Was Jesus Married?

The last several days have been filled with news reports that a Harvard scholar has come up with a 4th century fragment of papyrus that authenticates the claim that Jesus was married, presumably to Mary Magdalene. The findings, among 60 papers presented, were given at the Vatican in Rome. Interestingly, the Vatican made no mention of the claims in the news reports of the event that included more than 300 scholars from around the world. In the theological community, this subject has been a topic of debate for quite a number of years, with different sides digging in and maintaining that their viewpoint is the correct one.

The simple answer to the question raised in the title of this blog is that nobody knows for sure if Jesus was married; and we won’t know until we get to heaven. But the different sides each have “evidence” to support their position. Rather than get really deep into this argument, I thought that an overview may be more helpful. After all, there are men and women who have spent decades of their lives trying to unravel the mysteries of translating fragments and putting together viable timelines about various theological issues in the field of bibliology, the study of the texts and their authenticity.

To begin with, there is great disagreement about which texts are the most authentic, as we don’t have any of the original manuscripts that make up the Bible. Back when the first documents were written by hand, in the first century, they were copied and sent to various parts of the empires for historical recording. General thinking is that those documents that were written in Antioch were probably copied early on and included those that were sent to Rome – eventually ending up in the Vatican archives. Having been taken out of circulation, they would tend to have the fewest errors and therefore, be the most accurate. From that translation, the Latin Vulgate was written and eventually English translations, such as the King James Version, were also made.

Documents that stayed in Turkey were probably copied more often and therefore, would eventually contain more errors from scribal mistakes. Of course, documents that were written as close as possible to the time of Christ would tend to be more accurate than those that were written years, or even centuries later. Stories, passed down orally, would lose detail as time passed.

The earliest known fragments used to establish the authorized Bible (KJV) were from as early as 120-130 A.D. That’s pretty close to the time of Jesus from a historical perspective, especially when John, the last disciple to die, lived until around 95-98 A.D. The next generation would have had stories passed to them directly from people who knew Jesus, perhaps face to face, although life expectancies were much shorter back then than they are now.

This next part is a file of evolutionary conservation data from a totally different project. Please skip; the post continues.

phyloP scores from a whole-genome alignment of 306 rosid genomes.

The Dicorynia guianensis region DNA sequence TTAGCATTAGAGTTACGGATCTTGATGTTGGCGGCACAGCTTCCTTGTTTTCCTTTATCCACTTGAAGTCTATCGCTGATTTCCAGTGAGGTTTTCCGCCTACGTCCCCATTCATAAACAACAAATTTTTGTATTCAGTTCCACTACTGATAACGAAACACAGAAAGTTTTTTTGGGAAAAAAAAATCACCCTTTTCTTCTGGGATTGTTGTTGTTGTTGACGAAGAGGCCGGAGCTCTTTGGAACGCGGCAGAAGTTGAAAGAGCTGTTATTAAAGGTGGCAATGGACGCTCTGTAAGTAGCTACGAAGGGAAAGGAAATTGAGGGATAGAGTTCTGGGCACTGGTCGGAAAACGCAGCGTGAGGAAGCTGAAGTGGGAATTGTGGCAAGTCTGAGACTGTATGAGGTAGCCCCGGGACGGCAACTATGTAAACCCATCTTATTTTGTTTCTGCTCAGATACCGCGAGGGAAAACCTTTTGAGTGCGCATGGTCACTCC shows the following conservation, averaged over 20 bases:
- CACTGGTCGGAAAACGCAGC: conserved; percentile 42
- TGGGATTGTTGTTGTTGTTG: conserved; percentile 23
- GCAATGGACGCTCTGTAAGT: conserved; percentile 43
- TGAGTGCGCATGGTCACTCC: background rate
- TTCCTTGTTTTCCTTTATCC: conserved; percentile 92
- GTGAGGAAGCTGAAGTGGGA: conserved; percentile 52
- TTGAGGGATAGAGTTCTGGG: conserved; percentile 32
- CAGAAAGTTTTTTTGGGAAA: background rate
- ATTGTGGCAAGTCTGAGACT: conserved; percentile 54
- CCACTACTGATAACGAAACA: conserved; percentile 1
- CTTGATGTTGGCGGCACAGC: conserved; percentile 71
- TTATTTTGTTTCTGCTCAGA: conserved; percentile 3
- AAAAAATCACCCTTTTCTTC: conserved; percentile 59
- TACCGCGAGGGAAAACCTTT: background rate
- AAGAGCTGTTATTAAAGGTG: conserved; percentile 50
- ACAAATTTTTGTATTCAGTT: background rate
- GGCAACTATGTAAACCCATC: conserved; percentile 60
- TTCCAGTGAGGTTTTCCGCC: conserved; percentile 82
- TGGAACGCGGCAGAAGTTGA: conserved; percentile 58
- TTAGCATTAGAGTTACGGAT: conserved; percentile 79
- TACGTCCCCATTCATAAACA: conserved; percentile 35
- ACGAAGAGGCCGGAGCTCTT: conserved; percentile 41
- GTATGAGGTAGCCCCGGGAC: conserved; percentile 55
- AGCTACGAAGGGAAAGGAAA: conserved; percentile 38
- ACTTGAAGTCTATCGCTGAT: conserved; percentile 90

The Coptic fragment in the news this week is from, supposedly, the fourth century. That means it was written several hundred years, at least, after the earliest fragments we know of. From a scholarly perspective, that means it would tend to be less accurate than the other fragments we already have. In fact, it would not have been unusual for scribes to add details to fit their own theories of what happened historically, hundreds of years earlier.

Moving back out to a 60,000 ft. view of the situation, Jesus came to earth as a substitutionary blood atonement for the sins of the world. In the Old Testament, there were sacrifices made each week for the sins of the people. Jesus, fully God and fully human, came in human form to die, once and for all, for the sins of the world. The old style of sacrifice was gone forever – Jesus was the way… And since Jesus was fully God, sinless and holy, it does not make sense to me that He was married. After all, whoever He married would have been a sinner (only Jesus was sinless) and that would have been inconsistent with His role as a holy atonement for the sins of the world.

Jesus also said that He came to do the will of His Father. Marriage and a family would have interfered with the prime directive of Jesus – the final sacrifice, once and for all; thus providing as way for man to return to communion with God, as Adam and Eve did in the Garden of Eden. Another thing – even though God created Adam and Eve, and supported the idea of marriage and family, He did not have to be married or have His own “family” to demonstrate His love for Man.

So, in summary, I personally don’t see any evidence to support the allegation that Jesus was married. And the Bible certainly doesn’t mention any marriage of Jesus. Since the Bible was inspired by the Spirit of God, and marriage is an important part of God’s plan for His people, it would seem reasonable that the marriage of Jesus would warrant some mention in the holy Scriptures. And it’s not there…

So, whether you believe Jesus was married or not, one thing is for sure. It doesn’t change the mission of Jesus or how effective His mission was. And that’s the most important part of this whole post. Jesus accomplished the will and the mission of His father. And that’s great news for us – it provides a way for us to spend eternity with God.

The verse tonight is from Paul’s letter to the Romans. In Romans 3:22-25, we are told, “This righteousness from God comes through faith in Jesus Christ to all who believe. There is no difference, for all have sinned and fall short of the glory of God, and are justified freely by his grace through the redemption that came by Christ Jesus. God presented him as a sacrifice of atonement, through faith in his blood.”

My encouragement tonight is that Jesus provided a way back to the Father and God loves you. My prayer is that you will realize the sacrifice that Jesus made for all of us and that you will rest in the knowledge that an eternity with God is yours for the acceptance of His free offer. Have a great day in the Lord, grace and peace…


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